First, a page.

By: Nick Johnson
Arguably the hardest fight I have ever experienced on a fly rod did not come from a 4lb smallmouth bass, or a 20″ cutthroat trout, or even a pike, all of which I have landed on fly gear.
No, the hardest fight came from an average sized common carp a few miles from where I grew up in Iowa. Yes that is right, I said carp! Carp are about the closest thing we have to a bonefish-like experience and I truly believe they will test your fly gear more so than any other fish that swims in our state, pound for pound.
Carp can drive you mad with their cunning nature but boy do they put a smile on your face when that fly reel is screaming. I wouldn’t say they are a tough fish to catch on a fly but the visual nature of fishing for them and their spookiness makes carp a challenge no doubt.
Let’s not get too technical here. Any fly rod in the 7-9-weight category will be more than sufficient and most people I know that flyfish have a rod that can do the job. If you want to be ambitious and experience a wrist breaking fight then I suppose even a 6 weight would work. My personal rod is a 9-foot 8-weight spooled with a weight forward intermediate line and I actually use a 6-foot section of 6lb mono for my tippet. I am an Iowa boy and we are talking carp after all.
The two primary considerations in the whole outfit is having a tippet that the carp cannot detect and a rod/line combo that can handle the task of fighting a larger fish. Everything after that comes down to the ability to see the fish and get the fly where they can see it, which we will dive into later.
Picking a Fly
Matching the hatch with carp is about as simple as picking a fly that will fit in their mouth. They are not picky! Anything that resembles an aquatic insect or small minnow usually tempts old bugle lips into a closer inspection. I have caught them on many different large nymph patterns and even small streamers but typically a sinking nymph is the way to go. My absolute favorite carp fly is a small brown leech pattern with a brass head. Most fly shops in Iowa carry some variation of this fly and the reason I like it so much is that it is highly visible in clear water and the way it drifts looks extremely natural. Not to mention you can strip it like a streamer if need be. Yes, carp will actively pursue a stripped fly if they are hungry and willing to give chase for food. Other favorites of mine would be a stonefly imitation or a large pheasant tail.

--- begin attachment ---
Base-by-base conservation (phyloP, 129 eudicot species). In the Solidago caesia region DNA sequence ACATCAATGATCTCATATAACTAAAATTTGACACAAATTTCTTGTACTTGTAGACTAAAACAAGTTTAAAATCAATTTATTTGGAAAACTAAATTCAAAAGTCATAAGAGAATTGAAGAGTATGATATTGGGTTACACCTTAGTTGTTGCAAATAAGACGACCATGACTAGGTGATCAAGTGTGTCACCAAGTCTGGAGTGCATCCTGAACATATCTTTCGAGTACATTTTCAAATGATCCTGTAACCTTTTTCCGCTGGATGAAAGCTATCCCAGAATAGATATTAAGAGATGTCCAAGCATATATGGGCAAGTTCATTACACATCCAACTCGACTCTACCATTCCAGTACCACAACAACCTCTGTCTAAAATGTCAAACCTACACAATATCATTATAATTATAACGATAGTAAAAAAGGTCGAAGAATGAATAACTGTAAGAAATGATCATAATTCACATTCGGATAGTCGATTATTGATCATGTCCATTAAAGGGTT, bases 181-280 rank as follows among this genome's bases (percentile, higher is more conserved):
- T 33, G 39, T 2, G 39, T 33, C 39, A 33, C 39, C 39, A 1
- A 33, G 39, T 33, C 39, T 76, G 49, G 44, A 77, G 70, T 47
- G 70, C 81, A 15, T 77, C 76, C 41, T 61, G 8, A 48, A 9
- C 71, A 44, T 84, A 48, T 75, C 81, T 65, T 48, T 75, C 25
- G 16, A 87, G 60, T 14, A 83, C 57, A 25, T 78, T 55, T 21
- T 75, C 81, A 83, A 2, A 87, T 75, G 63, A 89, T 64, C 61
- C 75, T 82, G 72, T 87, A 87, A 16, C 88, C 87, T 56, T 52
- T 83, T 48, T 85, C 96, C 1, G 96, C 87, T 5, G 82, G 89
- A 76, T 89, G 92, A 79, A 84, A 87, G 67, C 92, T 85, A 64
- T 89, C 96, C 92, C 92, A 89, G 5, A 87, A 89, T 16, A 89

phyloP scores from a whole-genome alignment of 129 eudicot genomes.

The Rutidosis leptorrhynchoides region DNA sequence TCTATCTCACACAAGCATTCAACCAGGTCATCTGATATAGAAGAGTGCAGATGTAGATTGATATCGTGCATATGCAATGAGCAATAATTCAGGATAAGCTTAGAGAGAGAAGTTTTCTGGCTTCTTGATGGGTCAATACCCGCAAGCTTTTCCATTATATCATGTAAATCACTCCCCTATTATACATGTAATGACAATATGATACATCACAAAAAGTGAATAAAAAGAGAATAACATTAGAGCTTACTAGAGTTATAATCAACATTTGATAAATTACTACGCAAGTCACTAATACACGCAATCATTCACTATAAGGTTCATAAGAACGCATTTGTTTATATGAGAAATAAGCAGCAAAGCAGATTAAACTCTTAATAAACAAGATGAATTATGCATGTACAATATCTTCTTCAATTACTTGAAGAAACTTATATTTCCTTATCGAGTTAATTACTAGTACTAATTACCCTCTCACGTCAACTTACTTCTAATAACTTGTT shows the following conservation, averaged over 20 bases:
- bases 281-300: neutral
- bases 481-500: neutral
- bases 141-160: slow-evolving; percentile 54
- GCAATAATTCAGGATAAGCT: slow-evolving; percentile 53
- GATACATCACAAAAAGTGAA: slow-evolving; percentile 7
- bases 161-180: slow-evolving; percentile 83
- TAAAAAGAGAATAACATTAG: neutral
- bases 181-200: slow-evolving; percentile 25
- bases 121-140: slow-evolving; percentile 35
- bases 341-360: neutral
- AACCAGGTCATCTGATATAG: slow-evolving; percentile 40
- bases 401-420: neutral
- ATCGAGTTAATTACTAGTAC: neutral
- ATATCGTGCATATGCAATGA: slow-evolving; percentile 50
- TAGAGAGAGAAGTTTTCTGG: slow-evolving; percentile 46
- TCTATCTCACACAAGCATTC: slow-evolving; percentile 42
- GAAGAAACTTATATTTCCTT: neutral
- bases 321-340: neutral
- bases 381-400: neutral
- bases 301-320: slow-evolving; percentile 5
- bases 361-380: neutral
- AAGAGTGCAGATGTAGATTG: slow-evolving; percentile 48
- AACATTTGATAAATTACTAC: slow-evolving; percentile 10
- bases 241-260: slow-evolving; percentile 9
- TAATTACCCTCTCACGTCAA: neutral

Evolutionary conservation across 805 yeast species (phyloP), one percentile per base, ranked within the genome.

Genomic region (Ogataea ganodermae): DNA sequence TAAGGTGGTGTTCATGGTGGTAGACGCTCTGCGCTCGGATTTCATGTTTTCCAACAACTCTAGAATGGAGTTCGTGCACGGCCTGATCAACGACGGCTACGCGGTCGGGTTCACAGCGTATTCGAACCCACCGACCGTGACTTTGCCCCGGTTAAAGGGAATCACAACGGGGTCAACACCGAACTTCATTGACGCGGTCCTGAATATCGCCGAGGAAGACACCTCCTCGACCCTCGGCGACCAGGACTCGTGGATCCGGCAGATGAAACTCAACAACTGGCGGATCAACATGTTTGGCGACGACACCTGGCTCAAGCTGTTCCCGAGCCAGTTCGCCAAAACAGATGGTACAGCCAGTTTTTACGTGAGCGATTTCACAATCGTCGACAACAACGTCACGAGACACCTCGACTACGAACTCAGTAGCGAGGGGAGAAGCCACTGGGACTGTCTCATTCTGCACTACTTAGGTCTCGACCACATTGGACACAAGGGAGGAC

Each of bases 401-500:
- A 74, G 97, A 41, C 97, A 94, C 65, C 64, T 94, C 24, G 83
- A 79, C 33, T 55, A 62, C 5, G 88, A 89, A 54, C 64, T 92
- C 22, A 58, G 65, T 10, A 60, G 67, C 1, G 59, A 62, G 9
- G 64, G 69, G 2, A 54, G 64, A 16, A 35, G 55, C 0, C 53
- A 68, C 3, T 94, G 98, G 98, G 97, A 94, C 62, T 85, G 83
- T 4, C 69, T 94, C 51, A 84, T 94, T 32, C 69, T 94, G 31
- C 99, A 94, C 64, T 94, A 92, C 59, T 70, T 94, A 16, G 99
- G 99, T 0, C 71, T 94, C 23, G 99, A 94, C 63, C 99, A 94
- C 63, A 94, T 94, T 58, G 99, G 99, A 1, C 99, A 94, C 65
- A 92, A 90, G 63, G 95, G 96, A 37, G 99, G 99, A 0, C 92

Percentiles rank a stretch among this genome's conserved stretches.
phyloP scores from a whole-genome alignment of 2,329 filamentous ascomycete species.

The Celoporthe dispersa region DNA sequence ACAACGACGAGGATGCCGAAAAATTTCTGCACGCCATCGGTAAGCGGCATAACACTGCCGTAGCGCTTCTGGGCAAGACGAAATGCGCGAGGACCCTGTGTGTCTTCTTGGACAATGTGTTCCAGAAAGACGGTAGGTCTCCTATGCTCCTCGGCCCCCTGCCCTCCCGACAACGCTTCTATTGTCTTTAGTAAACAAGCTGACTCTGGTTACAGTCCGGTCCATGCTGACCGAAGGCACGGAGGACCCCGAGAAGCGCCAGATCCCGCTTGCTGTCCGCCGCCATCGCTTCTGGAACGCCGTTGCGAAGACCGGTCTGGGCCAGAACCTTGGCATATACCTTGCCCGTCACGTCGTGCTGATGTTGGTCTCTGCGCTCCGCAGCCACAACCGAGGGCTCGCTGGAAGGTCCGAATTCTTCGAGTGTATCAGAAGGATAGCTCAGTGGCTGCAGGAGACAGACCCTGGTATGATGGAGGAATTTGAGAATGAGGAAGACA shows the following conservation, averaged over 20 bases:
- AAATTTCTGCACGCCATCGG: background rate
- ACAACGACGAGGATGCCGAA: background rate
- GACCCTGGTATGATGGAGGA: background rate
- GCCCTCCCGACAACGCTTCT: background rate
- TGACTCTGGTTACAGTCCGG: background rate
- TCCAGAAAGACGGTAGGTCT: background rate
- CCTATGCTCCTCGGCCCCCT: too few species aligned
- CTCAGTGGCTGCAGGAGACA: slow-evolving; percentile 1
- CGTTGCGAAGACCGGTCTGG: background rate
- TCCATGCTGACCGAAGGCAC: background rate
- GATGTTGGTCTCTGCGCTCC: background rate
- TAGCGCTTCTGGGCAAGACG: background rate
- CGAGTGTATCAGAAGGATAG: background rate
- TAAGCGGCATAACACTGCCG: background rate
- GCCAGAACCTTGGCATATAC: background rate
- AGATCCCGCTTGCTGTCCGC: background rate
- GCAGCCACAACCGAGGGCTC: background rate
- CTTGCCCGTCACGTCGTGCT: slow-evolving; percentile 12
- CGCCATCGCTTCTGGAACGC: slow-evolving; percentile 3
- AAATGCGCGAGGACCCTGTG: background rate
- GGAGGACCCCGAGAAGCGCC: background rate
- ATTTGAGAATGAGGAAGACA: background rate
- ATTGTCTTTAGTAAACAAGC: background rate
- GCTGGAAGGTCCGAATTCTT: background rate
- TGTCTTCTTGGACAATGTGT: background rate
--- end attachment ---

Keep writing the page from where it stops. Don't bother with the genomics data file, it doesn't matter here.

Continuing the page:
A Game of Sight
Whenever I have a conversation with someone that wants to give flyfishing for carp a try I always stress how important it is to fish where you have a full visual of the carp and your fly in the water. It’s not only important for reading the attitude of the carp but also to see the carp take the fly. Carp have very sensitive mouths and if they feel something a little off they will spit it out in a split second. This is also why you always want to set the hook as soon as the carp sucks the fly in. Seeing all of this unfold is extremely important not to mention exciting. The stream I most often flyfish for carp luckily runs quite clear through most of the summer and offers a wonderful opportunity to sight fish. There are many small rivers and larger streams throughout the state that host this same type of clear water fishing.
A Spooky Fish
Carp are rather intelligent fish and extremely weary at times which can sometimes make them a tough fish to catch on fly gear. Even slapping the fly line down too hard on the water can send a carp racing in the opposite direction. I try to give myself plenty of time to work a fish when I spot one. Slow footwork and patient casting goes a long ways. Just like with trout or other stream fish, it really helps to work upstream when going for carp and don’t lay the fly directly on top of their head when casting.
Put It All Together
When I work a stream I really take my time. Carp can be found anywhere from pools to runs and even shallow sand flats so I make sure I look the stream over with polarized glasses real well as I walk. I look for the signature reddish tail that carp are famous for but many times they are pretty easy to spot being a large fish in clear water. Some of the key areas that I will focus on are large sandy runs, pool pockets in amongst a set of rapids and along the inside shallows of a bend. These are often where I find the most active fish.
When I spot a carp I try to get in position for a cast so that I am slightly behind and off to the side of the fish but not so much that I am laying the line right over its back. I prefer being more perpendicular to the fish if possible as it makes fly positioning a little easier and I can see the fish suck the fly in. Get the fly so it drifts or can be stripped in front of the carp’s face. Carp have good eyesight and will often spot your fly before you would think.
Flyfishing for carp in my eyes is a blast but it’s also enough of a challenge to keep me coming back for more. If you like to flyfish but have never pursued a carp I urge you to give it a go. The battles can be extreme and the nature of sight fishing for them makes it a total win for even the most skeptical of fly anglers. I find the best times to hit the stream for carp is when the weather is hot and the water is clear so grab a map, find a stream with carp and be prepared to test the integrity of your fly rod!